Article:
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Carbon and water dynamics of peat soils in the Australian Alps

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posted on 2023-01-11, 13:18 authored by Samantha Patricia Power Grover
Abstract: This research investigated carbon dynamics, water dynamics and peat formation at Wellington Plain peatland in the Victorian Alps. The properties of bog peat and dried peat were measured, and the ensuing results are outlined below. The carbon chemistries of both bog peat and dried peat displayed changes with depth consistent with an increase in the extent of decomposition of the organic material. Representative changes in the alkyl:O-alkyl ratio down the profile were 0.14 to 0.96 for bog peat and 0.28 to 1.07 for dried peat. Laboratory incubations on the influence of chemistry, particle size, water content and sample preparation indicated that, in the absence of confounding factors, peat chemistry was the most important factor in determining the size of the mineralisable carbon pool. Water content was the most important factor in determining the rate of carbon mineralization. In the field, both bog peat and dried peat emitted an average of 2 g CO₂/m₂/d from the surface. Carbon mineralisation was related to both soil temperature and soil water content, and this relationship was used to model peat mineralisation under a range of possible future climate scenarios. Below the surface, however, I measured lower rates of decomposition in the dried peat than in the bog peat.The water-holding capacity of peat was measured in the laboratory, as was the rate of water movement through peat. Specific yield decreased down the profile in both bog peat (0.88 to 0.45 cm3/cm3) and dried peat (0.36 to 0.11 cm3/cm3). Hydraulic conductivity also decreased down the profile in both peats: 5.1 x 10-4 to 3.0x10-6 m/s in bog peat, and 1.0x10-4 to 7.0x10-6 m/s in dried peat. Relationships between the hydrologic properties of peat and its physical and chemical properties were identified. In the field, fluctuations in the watertable were monitored in concert with rainfall. These laboratory and field measurements enabled me to develop models of the hydrology of bog peat and dried peat. Radioisotope dating indicated that both bog peat and dried peat began forming around 3300 years ago. The bog peat appeared to have drained to form dried peat between 131 and 139 years ago. Since that time, erosion appeared to have contributed more to the loss of organic material from dried peat than carbon mineralisation had.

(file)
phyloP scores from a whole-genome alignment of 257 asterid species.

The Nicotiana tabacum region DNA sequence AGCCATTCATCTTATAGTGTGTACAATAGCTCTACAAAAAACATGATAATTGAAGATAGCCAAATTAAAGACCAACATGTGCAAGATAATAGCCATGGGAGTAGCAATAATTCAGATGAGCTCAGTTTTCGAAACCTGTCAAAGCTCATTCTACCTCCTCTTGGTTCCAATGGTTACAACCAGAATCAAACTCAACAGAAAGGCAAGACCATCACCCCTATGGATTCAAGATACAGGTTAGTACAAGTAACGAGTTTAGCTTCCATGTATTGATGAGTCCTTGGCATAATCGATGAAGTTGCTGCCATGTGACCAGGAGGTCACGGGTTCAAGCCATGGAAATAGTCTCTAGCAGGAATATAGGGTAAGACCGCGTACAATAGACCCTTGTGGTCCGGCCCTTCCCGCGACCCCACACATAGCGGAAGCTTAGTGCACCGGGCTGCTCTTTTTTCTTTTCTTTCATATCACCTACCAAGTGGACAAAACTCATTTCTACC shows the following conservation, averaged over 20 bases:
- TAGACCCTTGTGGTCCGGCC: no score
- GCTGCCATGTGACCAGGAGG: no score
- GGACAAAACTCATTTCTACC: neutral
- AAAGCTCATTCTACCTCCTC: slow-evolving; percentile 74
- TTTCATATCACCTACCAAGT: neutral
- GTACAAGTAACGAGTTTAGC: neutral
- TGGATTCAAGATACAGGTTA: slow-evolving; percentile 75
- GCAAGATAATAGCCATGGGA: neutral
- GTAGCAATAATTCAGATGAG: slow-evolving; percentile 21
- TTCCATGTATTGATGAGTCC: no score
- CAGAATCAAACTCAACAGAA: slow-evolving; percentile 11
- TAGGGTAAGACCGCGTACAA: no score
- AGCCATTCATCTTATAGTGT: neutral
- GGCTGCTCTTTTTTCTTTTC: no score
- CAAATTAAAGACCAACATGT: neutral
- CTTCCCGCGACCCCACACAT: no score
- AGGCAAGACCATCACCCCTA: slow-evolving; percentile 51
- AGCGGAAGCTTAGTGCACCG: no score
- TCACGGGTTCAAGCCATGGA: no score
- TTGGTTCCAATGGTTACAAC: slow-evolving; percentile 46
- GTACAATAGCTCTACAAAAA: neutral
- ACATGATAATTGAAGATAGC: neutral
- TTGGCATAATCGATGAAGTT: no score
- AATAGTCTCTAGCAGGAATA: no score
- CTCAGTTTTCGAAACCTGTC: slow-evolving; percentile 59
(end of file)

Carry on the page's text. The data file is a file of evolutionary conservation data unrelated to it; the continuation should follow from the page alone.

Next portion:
Originally part of the Australasian Digital Theses (ADT) database.

Submission note: A thesis submitted in total fulfilment for the requirements for the degree of Doctor of Philosophy [to Centre for Applied Alpine Ecology, Department of Agriculture Sciences in the School of Life Sciences], Faculty of Science, Technology and Engineering, La Trobe University, Bundoora.


Center or Department

Centre for Applied Ecology. Department of Agriculture Sciences.

Thesis type

  • Ph. D.

Awarding institution

La Trobe University

Year Awarded


Rights Statement

This thesis contained third party copyright material which has been removed. The thesis author retains all proprietary rights (such as copyright and patent rights) over all other content of this thesis, and has granted La Trobe University permission to reproduce and communicate this version of the thesis.

Data source

arrow migration 2023-01-10 00:15. Ref: latrobe:19637 (9e0739)